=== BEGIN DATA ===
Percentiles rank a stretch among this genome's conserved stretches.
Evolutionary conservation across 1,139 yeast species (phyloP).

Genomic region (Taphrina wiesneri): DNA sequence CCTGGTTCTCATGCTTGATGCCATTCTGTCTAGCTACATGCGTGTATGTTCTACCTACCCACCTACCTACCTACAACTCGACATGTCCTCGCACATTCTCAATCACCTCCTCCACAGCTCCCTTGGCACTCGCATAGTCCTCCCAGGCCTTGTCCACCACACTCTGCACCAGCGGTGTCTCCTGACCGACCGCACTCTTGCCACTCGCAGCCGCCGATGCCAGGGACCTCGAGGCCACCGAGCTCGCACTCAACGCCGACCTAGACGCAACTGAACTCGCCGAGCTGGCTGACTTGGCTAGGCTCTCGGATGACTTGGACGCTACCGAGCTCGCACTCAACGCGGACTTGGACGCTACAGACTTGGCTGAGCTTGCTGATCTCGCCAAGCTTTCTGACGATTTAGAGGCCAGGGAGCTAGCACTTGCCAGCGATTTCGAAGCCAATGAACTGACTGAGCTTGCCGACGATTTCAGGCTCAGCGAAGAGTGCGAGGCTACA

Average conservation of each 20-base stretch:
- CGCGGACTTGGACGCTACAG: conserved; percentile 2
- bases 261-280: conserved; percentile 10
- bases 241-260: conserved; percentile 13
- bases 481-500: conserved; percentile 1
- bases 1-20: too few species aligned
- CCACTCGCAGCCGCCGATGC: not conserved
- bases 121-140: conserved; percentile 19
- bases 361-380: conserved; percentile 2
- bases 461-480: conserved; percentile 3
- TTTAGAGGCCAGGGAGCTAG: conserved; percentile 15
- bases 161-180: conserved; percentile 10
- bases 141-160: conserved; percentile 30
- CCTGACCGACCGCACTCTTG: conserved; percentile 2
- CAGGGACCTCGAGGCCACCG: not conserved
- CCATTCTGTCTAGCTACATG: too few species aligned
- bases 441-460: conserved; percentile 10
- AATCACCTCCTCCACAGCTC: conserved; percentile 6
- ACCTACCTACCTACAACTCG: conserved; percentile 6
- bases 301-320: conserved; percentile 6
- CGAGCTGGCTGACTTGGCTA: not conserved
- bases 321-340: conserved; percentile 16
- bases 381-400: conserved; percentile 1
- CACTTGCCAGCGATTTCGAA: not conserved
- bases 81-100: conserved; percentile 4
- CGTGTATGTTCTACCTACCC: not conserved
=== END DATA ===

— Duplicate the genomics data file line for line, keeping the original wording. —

Percentiles rank a stretch among this genome's conserved stretches.
Evolutionary conservation across 1,139 yeast species (phyloP).

Genomic region (Taphrina wiesneri): DNA sequence CCTGGTTCTCATGCTTGATGCCATTCTGTCTAGCTACATGCGTGTATGTTCTACCTACCCACCTACCTACCTACAACTCGACATGTCCTCGCACATTCTCAATCACCTCCTCCACAGCTCCCTTGGCACTCGCATAGTCCTCCCAGGCCTTGTCCACCACACTCTGCACCAGCGGTGTCTCCTGACCGACCGCACTCTTGCCACTCGCAGCCGCCGATGCCAGGGACCTCGAGGCCACCGAGCTCGCACTCAACGCCGACCTAGACGCAACTGAACTCGCCGAGCTGGCTGACTTGGCTAGGCTCTCGGATGACTTGGACGCTACCGAGCTCGCACTCAACGCGGACTTGGACGCTACAGACTTGGCTGAGCTTGCTGATCTCGCCAAGCTTTCTGACGATTTAGAGGCCAGGGAGCTAGCACTTGCCAGCGATTTCGAAGCCAATGAACTGACTGAGCTTGCCGACGATTTCAGGCTCAGCGAAGAGTGCGAGGCTACA

Average conservation of each 20-base stretch:
- CGCGGACTTGGACGCTACAG: conserved; percentile 2
- bases 261-280: conserved; percentile 10
- bases 241-260: conserved; percentile 13
- bases 481-500: conserved; percentile 1
- bases 1-20: too few species aligned
- CCACTCGCAGCCGCCGATGC: not conserved
- bases 121-140: conserved; percentile 19
- bases 361-380: conserved; percentile 2
- bases 461-480: conserved; percentile 3
- TTTAGAGGCCAGGGAGCTAG: conserved; percentile 15
- bases 161-180: conserved; percentile 10
- bases 141-160: conserved; percentile 30
- CCTGACCGACCGCACTCTTG: conserved; percentile 2
- CAGGGACCTCGAGGCCACCG: not conserved
- CCATTCTGTCTAGCTACATG: too few species aligned
- bases 441-460: conserved; percentile 10
- AATCACCTCCTCCACAGCTC: conserved; percentile 6
- ACCTACCTACCTACAACTCG: conserved; percentile 6
- bases 301-320: conserved; percentile 6
- CGAGCTGGCTGACTTGGCTA: not conserved
- bases 321-340: conserved; percentile 16
- bases 381-400: conserved; percentile 1
- CACTTGCCAGCGATTTCGAA: not conserved
- bases 81-100: conserved; percentile 4
- CGTGTATGTTCTACCTACCC: not conserved